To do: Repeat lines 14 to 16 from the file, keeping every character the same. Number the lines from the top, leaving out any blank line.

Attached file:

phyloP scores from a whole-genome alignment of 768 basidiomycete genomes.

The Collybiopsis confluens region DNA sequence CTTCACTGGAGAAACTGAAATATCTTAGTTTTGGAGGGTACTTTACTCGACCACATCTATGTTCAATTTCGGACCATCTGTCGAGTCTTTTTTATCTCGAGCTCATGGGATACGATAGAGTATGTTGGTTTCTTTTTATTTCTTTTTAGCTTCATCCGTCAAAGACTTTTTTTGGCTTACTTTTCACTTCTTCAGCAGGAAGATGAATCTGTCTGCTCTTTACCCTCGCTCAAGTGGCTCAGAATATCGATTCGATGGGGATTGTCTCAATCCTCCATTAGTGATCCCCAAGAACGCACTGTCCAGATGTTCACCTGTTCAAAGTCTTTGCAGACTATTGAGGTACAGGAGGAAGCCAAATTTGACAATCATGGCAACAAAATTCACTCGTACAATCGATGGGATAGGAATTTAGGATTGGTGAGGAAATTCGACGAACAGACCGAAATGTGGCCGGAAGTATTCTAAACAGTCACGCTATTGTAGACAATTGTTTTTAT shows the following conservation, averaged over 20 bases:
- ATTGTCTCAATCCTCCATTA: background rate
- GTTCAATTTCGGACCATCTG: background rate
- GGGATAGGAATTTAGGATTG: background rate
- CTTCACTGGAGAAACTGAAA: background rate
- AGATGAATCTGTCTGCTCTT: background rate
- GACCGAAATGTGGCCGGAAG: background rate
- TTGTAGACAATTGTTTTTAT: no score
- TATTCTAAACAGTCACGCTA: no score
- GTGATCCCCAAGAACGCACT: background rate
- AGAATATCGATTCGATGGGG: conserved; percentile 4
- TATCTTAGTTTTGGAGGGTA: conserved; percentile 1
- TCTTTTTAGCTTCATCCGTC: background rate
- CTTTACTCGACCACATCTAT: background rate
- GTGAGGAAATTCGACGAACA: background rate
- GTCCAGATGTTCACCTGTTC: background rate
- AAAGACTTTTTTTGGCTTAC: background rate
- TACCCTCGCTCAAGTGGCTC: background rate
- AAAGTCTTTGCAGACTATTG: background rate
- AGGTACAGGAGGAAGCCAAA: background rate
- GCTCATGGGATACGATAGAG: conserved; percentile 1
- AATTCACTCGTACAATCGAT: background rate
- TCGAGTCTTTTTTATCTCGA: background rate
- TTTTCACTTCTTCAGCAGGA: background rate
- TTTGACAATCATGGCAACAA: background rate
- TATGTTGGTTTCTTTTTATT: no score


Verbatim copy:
- TCTTTTTAGCTTCATCCGTC: background rate
- CTTTACTCGACCACATCTAT: background rate
- GTGAGGAAATTCGACGAACA: background rate